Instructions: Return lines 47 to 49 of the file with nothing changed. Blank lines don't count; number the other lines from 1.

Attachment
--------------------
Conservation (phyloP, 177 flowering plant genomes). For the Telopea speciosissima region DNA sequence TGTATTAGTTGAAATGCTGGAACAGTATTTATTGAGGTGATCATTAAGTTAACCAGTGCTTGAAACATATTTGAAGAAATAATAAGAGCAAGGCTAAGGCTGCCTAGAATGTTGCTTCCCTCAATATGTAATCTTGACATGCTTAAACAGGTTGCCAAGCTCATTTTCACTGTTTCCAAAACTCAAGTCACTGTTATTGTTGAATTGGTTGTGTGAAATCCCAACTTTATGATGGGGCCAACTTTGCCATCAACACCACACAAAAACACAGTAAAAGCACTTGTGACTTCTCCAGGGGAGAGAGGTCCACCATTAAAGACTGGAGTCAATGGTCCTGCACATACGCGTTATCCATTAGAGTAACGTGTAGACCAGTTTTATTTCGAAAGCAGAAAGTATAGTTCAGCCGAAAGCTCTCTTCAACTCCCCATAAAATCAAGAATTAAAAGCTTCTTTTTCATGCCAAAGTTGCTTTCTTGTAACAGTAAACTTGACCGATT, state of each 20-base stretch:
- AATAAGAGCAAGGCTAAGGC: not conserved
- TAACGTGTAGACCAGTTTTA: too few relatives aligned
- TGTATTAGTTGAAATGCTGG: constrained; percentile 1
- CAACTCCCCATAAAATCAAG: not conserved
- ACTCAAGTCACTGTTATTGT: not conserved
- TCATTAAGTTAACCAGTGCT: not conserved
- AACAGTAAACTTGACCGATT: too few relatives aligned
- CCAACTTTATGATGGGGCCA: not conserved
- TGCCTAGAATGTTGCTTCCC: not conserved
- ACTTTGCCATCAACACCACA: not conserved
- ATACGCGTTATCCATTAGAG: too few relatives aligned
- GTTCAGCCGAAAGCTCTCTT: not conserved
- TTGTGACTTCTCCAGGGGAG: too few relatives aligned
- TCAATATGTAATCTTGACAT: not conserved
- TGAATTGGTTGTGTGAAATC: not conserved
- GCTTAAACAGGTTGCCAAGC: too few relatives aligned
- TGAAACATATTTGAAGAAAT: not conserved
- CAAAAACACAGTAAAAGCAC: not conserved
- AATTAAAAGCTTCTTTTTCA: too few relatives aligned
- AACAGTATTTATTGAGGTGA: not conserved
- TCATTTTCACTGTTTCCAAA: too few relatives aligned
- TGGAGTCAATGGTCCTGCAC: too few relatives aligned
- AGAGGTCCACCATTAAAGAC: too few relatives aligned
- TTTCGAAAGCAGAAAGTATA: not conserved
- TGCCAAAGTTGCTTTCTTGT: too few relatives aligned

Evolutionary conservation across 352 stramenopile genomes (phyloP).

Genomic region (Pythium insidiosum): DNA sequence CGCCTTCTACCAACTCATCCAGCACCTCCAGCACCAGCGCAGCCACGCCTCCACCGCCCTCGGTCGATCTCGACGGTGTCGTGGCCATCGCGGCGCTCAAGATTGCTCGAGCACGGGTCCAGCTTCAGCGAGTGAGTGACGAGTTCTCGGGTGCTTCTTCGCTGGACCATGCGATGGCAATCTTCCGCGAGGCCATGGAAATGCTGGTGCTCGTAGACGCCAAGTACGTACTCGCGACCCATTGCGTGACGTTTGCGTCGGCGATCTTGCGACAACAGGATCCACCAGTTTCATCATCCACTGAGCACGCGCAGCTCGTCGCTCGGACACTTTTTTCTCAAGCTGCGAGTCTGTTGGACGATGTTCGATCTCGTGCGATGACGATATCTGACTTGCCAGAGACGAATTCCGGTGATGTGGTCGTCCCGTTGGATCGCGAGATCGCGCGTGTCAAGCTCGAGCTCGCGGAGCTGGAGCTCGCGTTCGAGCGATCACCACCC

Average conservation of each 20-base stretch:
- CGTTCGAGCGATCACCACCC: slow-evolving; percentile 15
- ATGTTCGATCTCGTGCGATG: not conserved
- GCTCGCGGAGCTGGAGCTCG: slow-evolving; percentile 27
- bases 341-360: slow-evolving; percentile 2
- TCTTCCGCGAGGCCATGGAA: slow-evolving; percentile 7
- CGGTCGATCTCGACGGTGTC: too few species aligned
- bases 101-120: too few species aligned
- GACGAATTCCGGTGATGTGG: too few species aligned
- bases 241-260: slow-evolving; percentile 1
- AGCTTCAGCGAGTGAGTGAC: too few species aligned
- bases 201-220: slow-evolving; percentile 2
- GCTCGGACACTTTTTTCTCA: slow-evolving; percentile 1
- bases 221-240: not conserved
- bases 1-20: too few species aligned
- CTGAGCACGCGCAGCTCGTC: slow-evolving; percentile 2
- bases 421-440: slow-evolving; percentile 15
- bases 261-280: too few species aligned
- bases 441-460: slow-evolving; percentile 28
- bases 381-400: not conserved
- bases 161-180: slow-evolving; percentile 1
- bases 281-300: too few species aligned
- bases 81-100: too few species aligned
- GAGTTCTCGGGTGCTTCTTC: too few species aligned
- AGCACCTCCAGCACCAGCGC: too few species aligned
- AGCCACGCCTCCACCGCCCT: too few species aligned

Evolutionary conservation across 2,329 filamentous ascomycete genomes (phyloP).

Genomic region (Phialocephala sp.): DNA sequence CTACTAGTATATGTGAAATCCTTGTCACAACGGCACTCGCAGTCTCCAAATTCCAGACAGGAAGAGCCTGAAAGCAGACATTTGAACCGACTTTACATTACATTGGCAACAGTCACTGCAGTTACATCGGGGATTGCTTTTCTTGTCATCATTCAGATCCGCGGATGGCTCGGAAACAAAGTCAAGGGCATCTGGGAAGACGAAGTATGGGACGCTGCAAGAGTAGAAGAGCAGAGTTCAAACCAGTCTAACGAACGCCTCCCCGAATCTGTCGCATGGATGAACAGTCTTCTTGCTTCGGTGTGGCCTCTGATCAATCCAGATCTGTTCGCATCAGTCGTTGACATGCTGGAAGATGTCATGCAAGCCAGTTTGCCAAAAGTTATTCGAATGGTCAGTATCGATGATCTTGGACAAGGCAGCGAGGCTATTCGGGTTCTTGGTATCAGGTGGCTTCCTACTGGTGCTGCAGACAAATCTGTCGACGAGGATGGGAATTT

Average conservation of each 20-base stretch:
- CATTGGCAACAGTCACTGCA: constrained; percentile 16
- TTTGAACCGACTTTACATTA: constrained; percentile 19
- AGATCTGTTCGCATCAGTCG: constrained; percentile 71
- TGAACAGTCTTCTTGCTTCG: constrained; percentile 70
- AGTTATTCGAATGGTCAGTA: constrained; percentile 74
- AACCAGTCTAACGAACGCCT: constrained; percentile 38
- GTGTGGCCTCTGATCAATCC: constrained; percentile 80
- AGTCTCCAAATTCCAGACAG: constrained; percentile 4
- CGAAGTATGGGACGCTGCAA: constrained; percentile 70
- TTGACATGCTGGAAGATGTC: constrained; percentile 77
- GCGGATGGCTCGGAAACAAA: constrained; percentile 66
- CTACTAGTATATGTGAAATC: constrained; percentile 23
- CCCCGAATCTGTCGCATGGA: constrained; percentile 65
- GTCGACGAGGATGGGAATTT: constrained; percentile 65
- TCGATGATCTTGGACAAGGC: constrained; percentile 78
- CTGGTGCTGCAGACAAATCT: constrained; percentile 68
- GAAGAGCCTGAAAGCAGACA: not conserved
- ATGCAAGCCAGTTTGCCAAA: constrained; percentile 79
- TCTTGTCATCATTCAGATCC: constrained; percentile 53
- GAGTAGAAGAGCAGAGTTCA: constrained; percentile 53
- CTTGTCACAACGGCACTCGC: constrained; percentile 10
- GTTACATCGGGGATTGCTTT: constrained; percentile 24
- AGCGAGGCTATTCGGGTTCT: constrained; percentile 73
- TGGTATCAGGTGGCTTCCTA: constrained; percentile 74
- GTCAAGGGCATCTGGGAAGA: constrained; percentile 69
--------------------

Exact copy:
- bases 441-460: slow-evolving; percentile 28
- bases 381-400: not conserved
- bases 161-180: slow-evolving; percentile 1